Tagged / Samreen Ashraf

Conversation article: Modest fashion – why the UK high street still offers women too little choice

Dr Samreen Ashraf writes for The Conversation about the availability of modest fashion in the UK…

Modest fashion: why the UK high street still offers women too little choice

Samreen Ashraf, Bournemouth University

When Indonesian designer Vivi Zubedi made her debut on the international stage during the New York Fashion Week in 2018, critics gushed at the elevated abayas her models sported. Her high fashion takes on the traditional Muslim full-length garment married velvet and pearls with leather jackets, baseball caps and batik prints.

Some hailed designers catering thus to women wanting to dress modestly as fashion’s “exciting new frontier”. The market for modest fashion was hailed as being on the rise.

Modest fashion encompasses clothing that covers the body in a conservative manner, often in adherence to religious and cultural beliefs and identities. Though most often referred to in a Muslim context, it is not actually limited to one particular region or religion. Instead it is a concept that has been embraced by people of all kinds of backgrounds across the world.

The research my colleagues and I have conducted looks at female Muslim identities and how they are considered – or not – within the UK fashion industry. Despite the fact that the worldwide Muslim fashion market is projected to be worth $311 billion (£251 billion) by 2024, we have found that many women in the UK still have very little choice within their price bracket.

Not enough choice

Between 2017 and 2021, we conducted interviews with 23 Muslim women in the UK, from seven different ethnicities or cultural heritages: Bangladeshi, British, Indian, Iranian, Nigerian, Turkish and Tunisian. We wanted to understand how, as Muslims living in a non-Muslim majority country, their religious identity influenced their fashion consumption.

To our minds, the UK represented an ideal setting for this kind of study, because it has a strong retail sector and liberal values which encourage individual choice. It is also widely considered to be diverse and multicultural.

And yet, the women we spoke to still struggle to find clothing options they can afford, that they feel are appropriate and support them in adhering to their beliefs. As one interviewee, Izma, put it:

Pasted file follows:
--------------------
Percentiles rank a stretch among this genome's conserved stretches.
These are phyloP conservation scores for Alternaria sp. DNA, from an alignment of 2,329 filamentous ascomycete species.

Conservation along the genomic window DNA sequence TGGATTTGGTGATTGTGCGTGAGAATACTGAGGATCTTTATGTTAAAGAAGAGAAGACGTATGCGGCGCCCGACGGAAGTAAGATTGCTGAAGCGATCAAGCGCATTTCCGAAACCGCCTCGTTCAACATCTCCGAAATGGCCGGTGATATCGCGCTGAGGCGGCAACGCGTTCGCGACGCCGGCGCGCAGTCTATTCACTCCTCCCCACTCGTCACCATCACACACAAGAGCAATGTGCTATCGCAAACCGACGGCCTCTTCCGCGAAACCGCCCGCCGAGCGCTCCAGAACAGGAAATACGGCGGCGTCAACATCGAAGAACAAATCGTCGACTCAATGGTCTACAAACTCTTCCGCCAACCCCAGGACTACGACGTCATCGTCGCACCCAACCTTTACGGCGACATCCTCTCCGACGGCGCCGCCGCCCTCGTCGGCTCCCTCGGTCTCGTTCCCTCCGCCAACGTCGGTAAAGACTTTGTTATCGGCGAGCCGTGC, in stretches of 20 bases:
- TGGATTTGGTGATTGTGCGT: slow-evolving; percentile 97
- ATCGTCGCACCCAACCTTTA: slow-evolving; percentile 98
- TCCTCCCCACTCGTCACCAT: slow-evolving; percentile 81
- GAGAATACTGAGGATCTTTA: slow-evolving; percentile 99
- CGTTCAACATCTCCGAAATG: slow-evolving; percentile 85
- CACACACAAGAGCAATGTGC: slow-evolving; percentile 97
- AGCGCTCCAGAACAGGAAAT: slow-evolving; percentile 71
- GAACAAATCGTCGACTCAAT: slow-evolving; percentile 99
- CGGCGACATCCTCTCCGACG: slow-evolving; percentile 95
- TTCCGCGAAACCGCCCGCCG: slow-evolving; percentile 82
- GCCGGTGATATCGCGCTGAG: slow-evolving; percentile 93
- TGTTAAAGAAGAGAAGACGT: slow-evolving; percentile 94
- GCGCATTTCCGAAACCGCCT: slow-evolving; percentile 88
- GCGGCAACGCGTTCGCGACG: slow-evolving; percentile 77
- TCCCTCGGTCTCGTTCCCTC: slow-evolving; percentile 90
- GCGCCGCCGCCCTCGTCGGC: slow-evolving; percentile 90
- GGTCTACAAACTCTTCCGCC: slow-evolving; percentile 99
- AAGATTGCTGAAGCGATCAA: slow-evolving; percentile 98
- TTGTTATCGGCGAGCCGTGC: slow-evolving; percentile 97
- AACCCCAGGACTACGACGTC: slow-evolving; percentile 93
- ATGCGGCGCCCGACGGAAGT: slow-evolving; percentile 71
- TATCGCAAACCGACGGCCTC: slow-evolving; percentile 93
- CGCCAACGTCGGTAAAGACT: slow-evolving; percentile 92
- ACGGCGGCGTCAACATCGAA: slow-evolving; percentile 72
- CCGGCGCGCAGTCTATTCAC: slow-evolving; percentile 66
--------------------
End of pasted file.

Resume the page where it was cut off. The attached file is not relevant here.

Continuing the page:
I want to wear something within my modest limits but it is so hard to find such clothes. I wish they start making fashionable clothes which are fully covered. Sometimes I see these modest lines, but these are out of my reach.

For these women, being fashionable is important and so is their Muslim identity. But they are still stuck with having to choose between the two.

You see, I don’t want to wear anything revealing because I am Muslim, but also because I come from a conservative family and certain background and ‘modern’ clothes don’t go well with my family image.

Expressing identity

Many non-Muslim women embrace some degree of modesty in their clothing, in a bid to express personal style while maintaining a more conservative appearance. As the writer Sarah Al-Zaher has said:

Modest fashion is for people who just choose to show less. It is also for people who just prefer the ‘relaxed’ or the ‘oversized look’.

In the Muslim world, modest fashion plays a central role in projecting your religious identity. Al-Zaher puts it plainly:

It is not just a short-lived fad; it is a need because it is something that is embedded in our mindset and beliefs that will remain with us for life.

Back in 2018, when London followed New York in showcasing modest runway options, pundits assumed the buzz would push modest fashion into the mainstream and boost the market beyond high-end fashion. However, it still only receives temporary attention from designers and retailers alike.

By 2030, the Muslim population will represent over 25% of the global population. It is growing at twice the rate of the non-Muslim population.

This means that fashion brands have a great opportunity to bridge the gap between fashion and modesty, and properly cater to what is clearly a growing market demographic. However, the gap persists. In 2021, journalist Yasmin Khatun Dewan highlighted the example of Halima Aden, the “trailblazing hijab-wearing Muslim model” who had been hailed in 2017 as an “an icon of inclusivity” only to quit the fashion industry altogether four years later because, as she put it, she had compromised who she was in order to fit in.

Muslim women – and those for whom modesty is a guiding principle in how they choose to dress themselves – shouldn’t have to compromise. They deserve as broad a range of fashion choices as any other. As Ana, another woman I interviewed in 2021, said:

Just because you are Muslim doesn’t mean you can’t have fun wearing what you want to wear. You can still wear really pretty dresses if it’s long, or long tunics or whatever, it can still be fun. It doesn’t have to be just black and drape.The Conversation

Samreen Ashraf, Principal Academic in Marketing, Bournemouth University

This article is republished from The Conversation under a Creative Commons license. Read the original article.